I wasn’t there, I never talked to anyone in the band and so I can just talk about what I hear when I listen to the music. And yes, I of course hear the deep cut between "The Vertigo of Bliss" and "Puzzle" too, but I think it was necessary. All three first records are great but that approach had run its course after the third. It was important to stop and redirect to avoid stagnation. It is normal that change like that means for some people that the band left their personal taste spectrum, but for everybody who manages to stay this is when the journey gets exciting. For me personally "Puzzle" sounds a lot more like making some steps left and right of the known path to figure out where to go next than about getting more commercial.

"Only Revolutions" then is the logical next step – new but steady grounds under the feet it just bursts of confidence and is about knowing who you are and what you are capable of.  And when you look in hindsight how well it worked out it looks easy, but it needs a lot of guts to say "This song is HUGE, let’s make it HUGE." That’s means to take some serious risk because when it goes wrong you lose big time.

James & Mike
"Opposites" then is when Fred and I obviously bought different records. He says: "Frustratingly if the band had chosen to only do one disk and put the best tracks from each onto it we’d be talking about a relatively decent album. However, it’s not and it’s a long way from anything fans of old are used to. We enjoyed the other albums because the choruses were great, the bridges and verses unpredictable and the rhythm and speed were exciting. This feels disjointed and at times, characterless."

Really - everybody feels about a record in a different way and when this is what he gets out if then this is it for him, but: o_O ... What?
Just pull everything in that quote upside down and make it the opposite (pun unavoidable) and you have the record I bought packed with great choruses, crazy developments inside songs, speed and rhythm changes and everything else you could wish for. (Pro tip: Ben’s performance alone is mind blowing. Do yourself a favor and give the whole thing a run over headphones and focus on the drums. AMAZEBALLS!) 

Simon said in an interview that they don’t know how people listen to "Opposites" - if they would take the two records separately or skipping around or whatever.  I can of course just speak for myself:  I listen to it in one go. No break between "the sand ...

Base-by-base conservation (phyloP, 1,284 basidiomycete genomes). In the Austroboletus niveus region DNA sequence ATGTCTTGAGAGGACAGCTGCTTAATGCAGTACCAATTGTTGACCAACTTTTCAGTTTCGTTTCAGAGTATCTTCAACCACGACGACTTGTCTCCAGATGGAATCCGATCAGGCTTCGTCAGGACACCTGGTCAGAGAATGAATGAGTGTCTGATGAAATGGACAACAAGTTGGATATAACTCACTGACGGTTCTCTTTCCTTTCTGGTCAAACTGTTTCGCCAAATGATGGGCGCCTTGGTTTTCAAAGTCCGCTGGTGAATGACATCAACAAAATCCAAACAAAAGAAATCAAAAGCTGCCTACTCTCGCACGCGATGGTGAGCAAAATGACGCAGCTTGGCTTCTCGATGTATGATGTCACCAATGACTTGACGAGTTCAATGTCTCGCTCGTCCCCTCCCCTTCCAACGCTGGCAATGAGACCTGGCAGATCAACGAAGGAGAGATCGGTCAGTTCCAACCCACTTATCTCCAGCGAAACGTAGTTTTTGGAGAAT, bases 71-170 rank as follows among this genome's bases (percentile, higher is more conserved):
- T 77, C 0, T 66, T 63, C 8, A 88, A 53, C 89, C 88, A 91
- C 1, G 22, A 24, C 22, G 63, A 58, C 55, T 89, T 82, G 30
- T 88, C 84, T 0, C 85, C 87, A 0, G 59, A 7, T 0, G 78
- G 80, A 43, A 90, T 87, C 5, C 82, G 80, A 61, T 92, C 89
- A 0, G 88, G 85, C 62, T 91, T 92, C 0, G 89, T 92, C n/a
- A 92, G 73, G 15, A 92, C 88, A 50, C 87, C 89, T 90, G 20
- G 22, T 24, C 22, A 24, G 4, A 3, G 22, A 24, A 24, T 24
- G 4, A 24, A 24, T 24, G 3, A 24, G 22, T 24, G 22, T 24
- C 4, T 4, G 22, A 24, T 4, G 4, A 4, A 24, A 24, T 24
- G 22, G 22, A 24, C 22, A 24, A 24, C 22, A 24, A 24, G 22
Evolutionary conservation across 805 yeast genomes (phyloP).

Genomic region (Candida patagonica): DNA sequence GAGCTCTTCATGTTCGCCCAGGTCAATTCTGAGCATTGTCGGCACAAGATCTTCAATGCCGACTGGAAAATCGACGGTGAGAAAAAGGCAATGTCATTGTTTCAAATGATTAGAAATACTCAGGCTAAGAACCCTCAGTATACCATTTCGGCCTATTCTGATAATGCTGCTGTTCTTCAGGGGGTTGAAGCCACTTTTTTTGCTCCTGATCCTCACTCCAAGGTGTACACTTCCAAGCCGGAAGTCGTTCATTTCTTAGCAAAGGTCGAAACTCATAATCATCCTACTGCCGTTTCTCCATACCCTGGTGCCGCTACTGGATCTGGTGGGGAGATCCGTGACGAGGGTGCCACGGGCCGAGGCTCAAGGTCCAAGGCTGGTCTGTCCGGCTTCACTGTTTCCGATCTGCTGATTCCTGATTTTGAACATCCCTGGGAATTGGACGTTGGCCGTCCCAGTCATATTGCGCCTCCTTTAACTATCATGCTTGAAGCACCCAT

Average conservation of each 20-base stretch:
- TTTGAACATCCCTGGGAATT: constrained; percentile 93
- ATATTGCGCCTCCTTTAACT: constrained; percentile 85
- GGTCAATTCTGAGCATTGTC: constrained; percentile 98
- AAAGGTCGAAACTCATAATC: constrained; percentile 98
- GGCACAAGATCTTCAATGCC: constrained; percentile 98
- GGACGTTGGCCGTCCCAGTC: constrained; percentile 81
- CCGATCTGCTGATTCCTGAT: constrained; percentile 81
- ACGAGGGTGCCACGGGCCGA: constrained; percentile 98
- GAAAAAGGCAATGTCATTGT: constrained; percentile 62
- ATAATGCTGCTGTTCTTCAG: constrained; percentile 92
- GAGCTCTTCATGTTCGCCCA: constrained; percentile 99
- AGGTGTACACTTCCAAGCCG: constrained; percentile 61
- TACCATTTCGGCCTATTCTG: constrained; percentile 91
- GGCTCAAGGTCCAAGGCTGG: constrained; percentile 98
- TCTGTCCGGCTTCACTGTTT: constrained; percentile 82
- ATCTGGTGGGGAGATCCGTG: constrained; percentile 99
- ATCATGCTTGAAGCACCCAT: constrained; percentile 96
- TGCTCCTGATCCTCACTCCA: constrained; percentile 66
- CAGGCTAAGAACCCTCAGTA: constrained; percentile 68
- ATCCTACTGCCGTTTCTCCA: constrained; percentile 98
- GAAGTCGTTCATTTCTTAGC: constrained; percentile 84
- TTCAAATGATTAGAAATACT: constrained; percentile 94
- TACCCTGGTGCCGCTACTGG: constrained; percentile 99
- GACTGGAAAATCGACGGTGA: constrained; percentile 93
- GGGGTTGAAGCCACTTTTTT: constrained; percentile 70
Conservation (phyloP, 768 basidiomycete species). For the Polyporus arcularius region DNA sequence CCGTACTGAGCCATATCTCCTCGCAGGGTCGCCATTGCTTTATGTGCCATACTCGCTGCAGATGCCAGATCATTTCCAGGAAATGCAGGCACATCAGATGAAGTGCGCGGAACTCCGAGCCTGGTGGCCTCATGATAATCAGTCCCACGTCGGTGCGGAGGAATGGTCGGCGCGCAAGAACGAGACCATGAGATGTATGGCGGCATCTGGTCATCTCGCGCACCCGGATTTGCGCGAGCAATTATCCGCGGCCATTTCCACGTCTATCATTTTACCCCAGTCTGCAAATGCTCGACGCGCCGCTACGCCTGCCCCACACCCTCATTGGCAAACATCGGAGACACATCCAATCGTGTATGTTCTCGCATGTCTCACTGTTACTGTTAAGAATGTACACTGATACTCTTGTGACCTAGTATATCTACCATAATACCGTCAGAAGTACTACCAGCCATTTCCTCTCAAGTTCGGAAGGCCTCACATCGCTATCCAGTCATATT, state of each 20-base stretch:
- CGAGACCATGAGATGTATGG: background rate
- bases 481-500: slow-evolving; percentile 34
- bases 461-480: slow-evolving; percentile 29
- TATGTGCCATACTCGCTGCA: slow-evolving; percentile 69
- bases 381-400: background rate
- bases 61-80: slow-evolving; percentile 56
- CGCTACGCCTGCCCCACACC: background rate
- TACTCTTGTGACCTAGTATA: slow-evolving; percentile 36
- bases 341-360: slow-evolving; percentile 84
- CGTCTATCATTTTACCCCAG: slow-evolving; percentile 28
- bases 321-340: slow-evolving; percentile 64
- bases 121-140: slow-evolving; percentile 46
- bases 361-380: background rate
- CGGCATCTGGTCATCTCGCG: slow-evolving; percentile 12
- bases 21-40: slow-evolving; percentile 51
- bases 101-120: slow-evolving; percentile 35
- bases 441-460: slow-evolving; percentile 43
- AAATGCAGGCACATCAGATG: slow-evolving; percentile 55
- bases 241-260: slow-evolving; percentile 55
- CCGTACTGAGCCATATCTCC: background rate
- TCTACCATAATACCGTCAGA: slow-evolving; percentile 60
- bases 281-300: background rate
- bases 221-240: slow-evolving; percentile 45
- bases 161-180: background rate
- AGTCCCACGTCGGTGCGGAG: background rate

" and "the land ...", but being aware where the break is. No skip, no shuffle. I just love it as it is and take it as one big journey.
Of course every record has songs I like more and I like less and this is no exception. My "BFF" on "Opposites" is clearly "Little Hospitals" for very personal lyric related reasons and because I totally adore the kazoo craziness. A lot of the other songs move up and down the favorites list depending on my mood, but  "Stingin' Belle", "Opposite", "Biblical", "Victory Over The Sun", "The Thaw", "Black Chandelier", "Modern Magic Formula", "Sounds Like Balloons" and "Skylight" are definitely highlights.  The church organ in "Different People" gives me chills (favorite part of the "Making of" DVD) and I have a crush on "Pocket". Probably it is the old school rock and guitar player fan in me that sees a lot of open grounds to conquer in the future behind that little tune.  

I could go on for a while longer and talk for example about how awesome the songs of "Opposites" sound in every possible version:  from the really fancy studio production to the kick ass live versions down to the three people only acoustic sets – a clear indicator for amazing songwriting and proof to the fact that we talk here about a bunch of incredibly talented and skilled musicians.  

I might also throw in that if you can afford to release an amazing song like "Fingerhut" or a beauty like "The Rain" only as b-sides you are in a very happy place as a band. 

We’ll see where it goes from here because "Opposites" is clearly the end point of another Biffy era and I'm more than excited to see where they go from here. I’ll be aboard and no "Thundermonster" (my other "BFF" song & b-side from the "Black Chandelier" EP) will be able to whip me off. 

See you at "Rock im Pott" and hopefully a couple of more shows over the next months!


PS: The pictures enlarge when you click on them. They are my own and shot at the E-Werk in Cologne. Please contact me before considering to reuse and publish them. 

No comments:

Post a Comment